Skip to main content

Have Questions?

Email Us: apples@applesforchildren.org
Call Us: 301-733-0000

You are here

News

Maryland EXCELS Toolkit is Here!

This exciting new tool is available to anyone participating in Maryland EXCELS, as well as anyone interested in expanding their knowledge about overall quality child care and early learning. The Toolkit will be accessible through the Maryland EXCELS website in the “About Us” section, under “Professional Development.”  You can also click here to access the toolkit.  Here’s a quick look at some of the things you’ll be able to find in the new Toolkit:

» Read more

Do You Use Locate: Child Care Service?

Do You Use Locate: Child Care Service? Locate:  Child Care for Providers How can you help LOCATE and yourself?LOCATE: Child Care staff depend on complete and accurate informationin order to serve the needs of the parents.Providing your fee schedules allows for an accurate cost of care analysis.

» Read more

Operating a Child Care Facility Using a “Doing Business As” Name

Operating a child care facility – whether family home or center - is a business and like all other businesses, any individual or group who does not want to use their legal name but wishes to operate a business using a different name must register that name with the Maryland State Department of Assessments and Taxation. This unique name is commonly known as the DBA – “Doing Business As” name and it is a legal requirement in Maryland when conducting business in any other name instead of your...

» Read more

MSDE to Update Recommended Curriculum List

The Maryland State Department of Education (MSDE), responsible for early care and education programs throughout the state, has updated its recommended list of early childhood curricula for 3 and 4 year olds for child care, Head Start programs, and nursery schools. Click here to view the updated list.

» Read more

Social success is just as important as getting good grades in school.

Researchers find that when children learn to interact effectively with their peers and control their emotions, it can have an enormous impact on how their adult lives take shape.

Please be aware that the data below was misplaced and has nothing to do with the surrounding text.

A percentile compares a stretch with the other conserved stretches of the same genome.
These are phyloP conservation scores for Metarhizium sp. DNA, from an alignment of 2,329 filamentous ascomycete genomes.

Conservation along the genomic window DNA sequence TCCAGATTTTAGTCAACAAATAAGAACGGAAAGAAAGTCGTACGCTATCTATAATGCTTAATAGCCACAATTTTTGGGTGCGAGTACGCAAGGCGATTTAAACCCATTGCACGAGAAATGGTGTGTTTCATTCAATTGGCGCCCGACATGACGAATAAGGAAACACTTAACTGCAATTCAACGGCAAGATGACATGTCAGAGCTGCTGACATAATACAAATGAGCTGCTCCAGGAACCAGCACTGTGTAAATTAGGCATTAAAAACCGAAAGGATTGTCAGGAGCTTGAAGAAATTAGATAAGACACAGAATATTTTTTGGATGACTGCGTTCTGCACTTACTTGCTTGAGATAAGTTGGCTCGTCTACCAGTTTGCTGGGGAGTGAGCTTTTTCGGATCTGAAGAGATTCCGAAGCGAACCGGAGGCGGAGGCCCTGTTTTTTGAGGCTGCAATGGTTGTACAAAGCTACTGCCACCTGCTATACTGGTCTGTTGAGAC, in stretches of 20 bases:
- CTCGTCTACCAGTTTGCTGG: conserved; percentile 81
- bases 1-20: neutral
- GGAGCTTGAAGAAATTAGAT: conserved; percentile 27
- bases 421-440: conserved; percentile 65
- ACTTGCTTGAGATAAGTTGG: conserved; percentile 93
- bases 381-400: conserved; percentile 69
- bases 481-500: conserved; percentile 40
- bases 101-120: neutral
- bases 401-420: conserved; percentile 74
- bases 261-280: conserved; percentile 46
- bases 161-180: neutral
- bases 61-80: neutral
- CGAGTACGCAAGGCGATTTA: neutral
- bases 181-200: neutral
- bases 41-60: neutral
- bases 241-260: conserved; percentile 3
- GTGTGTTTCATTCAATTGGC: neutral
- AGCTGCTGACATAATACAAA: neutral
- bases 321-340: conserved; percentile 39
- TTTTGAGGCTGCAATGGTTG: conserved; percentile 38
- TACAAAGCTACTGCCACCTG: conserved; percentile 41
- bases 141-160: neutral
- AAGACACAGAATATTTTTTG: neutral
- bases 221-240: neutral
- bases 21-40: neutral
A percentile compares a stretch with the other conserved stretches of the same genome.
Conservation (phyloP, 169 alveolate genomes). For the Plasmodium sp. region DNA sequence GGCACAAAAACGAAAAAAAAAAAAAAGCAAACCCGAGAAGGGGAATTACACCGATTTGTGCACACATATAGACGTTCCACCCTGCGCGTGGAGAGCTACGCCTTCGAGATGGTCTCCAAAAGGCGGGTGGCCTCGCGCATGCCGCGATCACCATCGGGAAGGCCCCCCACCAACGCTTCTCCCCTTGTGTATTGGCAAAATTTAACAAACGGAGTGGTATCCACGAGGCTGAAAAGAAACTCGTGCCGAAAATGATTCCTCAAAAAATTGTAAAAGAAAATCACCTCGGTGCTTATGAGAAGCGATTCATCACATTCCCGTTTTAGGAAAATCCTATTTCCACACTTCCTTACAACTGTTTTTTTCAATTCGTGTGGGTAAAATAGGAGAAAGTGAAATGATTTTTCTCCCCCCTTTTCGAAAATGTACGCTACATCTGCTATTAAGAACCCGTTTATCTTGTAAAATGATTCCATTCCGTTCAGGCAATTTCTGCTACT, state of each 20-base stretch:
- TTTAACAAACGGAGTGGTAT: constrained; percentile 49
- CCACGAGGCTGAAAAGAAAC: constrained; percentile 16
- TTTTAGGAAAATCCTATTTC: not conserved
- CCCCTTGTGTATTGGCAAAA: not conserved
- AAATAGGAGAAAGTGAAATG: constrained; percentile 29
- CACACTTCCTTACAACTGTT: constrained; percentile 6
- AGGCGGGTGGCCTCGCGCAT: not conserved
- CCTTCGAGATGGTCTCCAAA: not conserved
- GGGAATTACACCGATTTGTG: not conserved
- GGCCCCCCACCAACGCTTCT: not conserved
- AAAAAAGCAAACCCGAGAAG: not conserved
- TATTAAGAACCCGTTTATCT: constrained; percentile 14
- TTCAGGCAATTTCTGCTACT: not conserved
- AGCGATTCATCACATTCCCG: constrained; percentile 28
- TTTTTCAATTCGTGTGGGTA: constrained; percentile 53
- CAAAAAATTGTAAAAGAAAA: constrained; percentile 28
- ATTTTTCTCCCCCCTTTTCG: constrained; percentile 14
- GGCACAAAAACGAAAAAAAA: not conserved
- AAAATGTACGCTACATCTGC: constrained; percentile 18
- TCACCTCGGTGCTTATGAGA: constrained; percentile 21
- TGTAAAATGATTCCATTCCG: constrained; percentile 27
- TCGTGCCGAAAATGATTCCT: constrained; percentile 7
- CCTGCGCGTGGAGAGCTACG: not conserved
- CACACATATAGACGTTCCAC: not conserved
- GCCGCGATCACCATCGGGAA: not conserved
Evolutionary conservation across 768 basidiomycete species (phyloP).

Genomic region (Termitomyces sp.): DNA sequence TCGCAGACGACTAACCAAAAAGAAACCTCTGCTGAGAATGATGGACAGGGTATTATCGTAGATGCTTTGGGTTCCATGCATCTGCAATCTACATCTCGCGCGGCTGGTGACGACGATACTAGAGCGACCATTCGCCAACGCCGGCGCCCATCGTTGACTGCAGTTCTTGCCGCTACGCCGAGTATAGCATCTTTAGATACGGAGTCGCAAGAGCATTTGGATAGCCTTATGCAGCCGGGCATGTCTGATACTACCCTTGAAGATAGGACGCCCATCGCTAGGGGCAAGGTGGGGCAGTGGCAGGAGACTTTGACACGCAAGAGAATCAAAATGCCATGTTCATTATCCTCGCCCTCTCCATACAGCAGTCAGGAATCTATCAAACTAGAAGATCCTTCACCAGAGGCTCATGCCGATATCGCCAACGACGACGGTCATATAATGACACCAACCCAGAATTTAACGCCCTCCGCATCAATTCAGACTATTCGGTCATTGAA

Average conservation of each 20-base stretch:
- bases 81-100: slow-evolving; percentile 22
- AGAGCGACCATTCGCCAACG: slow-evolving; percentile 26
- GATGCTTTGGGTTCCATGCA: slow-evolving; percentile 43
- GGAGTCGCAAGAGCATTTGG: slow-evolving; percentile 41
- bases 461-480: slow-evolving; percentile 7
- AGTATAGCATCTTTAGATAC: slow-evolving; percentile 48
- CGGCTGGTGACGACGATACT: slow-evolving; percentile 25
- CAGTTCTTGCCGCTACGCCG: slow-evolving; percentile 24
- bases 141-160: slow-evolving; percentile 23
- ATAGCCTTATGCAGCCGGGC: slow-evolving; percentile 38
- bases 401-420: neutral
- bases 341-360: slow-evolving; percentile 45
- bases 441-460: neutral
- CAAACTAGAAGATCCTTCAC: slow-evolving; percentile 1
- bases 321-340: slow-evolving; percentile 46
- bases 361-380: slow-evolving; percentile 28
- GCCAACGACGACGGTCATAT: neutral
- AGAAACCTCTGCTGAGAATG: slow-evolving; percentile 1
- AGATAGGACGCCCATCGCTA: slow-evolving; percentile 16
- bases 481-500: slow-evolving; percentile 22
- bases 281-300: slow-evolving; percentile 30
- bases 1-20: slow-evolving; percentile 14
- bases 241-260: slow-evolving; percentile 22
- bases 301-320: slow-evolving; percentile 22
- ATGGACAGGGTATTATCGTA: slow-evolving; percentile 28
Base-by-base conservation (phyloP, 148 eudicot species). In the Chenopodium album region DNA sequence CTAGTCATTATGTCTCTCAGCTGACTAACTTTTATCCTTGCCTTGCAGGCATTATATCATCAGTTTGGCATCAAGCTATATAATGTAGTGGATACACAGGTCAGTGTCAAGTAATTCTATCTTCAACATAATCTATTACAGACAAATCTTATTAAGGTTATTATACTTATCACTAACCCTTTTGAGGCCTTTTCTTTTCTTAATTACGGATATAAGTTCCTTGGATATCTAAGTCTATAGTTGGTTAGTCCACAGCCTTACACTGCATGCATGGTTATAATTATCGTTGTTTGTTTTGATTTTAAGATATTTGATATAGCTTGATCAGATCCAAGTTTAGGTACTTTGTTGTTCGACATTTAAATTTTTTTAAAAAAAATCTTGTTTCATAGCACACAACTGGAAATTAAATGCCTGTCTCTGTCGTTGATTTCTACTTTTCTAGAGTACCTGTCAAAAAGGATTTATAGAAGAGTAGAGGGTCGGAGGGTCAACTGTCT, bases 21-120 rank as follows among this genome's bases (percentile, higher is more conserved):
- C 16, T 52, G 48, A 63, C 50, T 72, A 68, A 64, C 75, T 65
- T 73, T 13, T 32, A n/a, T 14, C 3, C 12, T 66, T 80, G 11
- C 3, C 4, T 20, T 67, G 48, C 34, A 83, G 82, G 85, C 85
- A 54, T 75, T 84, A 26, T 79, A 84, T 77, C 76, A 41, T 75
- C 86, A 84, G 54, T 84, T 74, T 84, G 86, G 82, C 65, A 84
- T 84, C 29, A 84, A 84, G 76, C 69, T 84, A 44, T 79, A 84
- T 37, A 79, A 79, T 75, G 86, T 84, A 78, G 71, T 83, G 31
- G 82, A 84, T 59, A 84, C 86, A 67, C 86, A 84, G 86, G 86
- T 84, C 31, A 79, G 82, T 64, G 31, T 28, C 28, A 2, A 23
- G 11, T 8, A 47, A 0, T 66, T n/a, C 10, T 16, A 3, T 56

» Read more

Investment in Early Childhood Development makes good business sense

A new report published today by the Global Business Coalition for Education reveals that investment in early childhood programs offer the highest returns on investments and are more successful and cost-effective than later interventions.

» Read more

Why are a child's first five years of life so important?

This video from theounce.org takes a look into the lives of the many children we serve here in Garrett, Allegany, and Washington counties. Look at the video here by the First Five Years Fund. Let's work together to get our policy makers and elected officials to help us invest in our communities. An ounce of prevention is worth a pound of cure.

» Read more

How children’s brains develop to make them right or left handed

As children grow older, they tend to favor one hand over the other for certain tasks, particularly for writing or drawing. A child’s “handedness” is generally categorized as right, left or mixed, and tends to settle around the same time they acquire language – about four-years-old. It remains a persistent characteristic throughout our life.

» Read more

Early Intervention (EI): Supporting infants and toddlers

At some point almost all early educators work with a child who receives or needs early intervention (EI) services. Early intervention consists of services and supports designed to help children who have a developmental delay or special need, and their families. Through collaboration with families and related service providers, supportive practices for infants and toddlers who receive EI services can be implemented within existing routines and across environments.

» Read more

The Marshmallow Test: What It Tells Us About Kids With ADHD and Self-Control

Research shows that self-control is learned best through play and physical activity. Playing games promotes self-control, especially games where children have to listen to the rules, pay attention when the rules change and not act on autopilot. Two great examples are Simon Says and Red Light/Green Light.

» Read more

Pages